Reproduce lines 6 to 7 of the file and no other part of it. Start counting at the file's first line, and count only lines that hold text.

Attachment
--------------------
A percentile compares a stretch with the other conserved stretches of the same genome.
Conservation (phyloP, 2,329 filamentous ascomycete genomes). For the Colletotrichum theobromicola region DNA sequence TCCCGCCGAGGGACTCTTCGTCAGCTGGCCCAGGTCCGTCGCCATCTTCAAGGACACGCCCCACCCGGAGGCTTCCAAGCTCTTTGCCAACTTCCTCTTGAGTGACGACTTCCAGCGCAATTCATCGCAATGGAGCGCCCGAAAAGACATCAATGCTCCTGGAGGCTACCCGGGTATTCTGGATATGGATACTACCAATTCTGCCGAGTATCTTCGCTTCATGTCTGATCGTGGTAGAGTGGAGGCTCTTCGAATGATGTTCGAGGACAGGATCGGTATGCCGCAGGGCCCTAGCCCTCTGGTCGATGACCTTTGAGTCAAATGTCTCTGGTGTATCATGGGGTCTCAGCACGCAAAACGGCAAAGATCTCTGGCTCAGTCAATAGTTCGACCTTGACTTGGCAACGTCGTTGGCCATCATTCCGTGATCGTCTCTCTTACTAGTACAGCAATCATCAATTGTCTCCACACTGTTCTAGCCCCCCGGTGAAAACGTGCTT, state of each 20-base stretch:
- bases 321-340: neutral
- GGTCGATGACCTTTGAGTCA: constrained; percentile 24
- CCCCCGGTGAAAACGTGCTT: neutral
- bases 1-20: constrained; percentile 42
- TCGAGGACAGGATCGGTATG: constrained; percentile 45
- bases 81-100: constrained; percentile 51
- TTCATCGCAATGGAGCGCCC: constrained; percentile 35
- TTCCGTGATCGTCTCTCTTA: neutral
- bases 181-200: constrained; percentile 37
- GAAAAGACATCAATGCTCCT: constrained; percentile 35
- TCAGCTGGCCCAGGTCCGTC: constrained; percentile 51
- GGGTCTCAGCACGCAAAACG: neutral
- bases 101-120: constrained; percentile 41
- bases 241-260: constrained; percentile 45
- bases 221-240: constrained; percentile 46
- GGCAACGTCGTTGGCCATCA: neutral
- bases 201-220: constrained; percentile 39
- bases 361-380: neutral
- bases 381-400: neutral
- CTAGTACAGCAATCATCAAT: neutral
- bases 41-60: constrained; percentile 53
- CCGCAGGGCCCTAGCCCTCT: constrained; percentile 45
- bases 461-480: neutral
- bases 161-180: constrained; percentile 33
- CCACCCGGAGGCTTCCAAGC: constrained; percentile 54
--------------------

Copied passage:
- bases 1-20: constrained; percentile 42
- TCGAGGACAGGATCGGTATG: constrained; percentile 45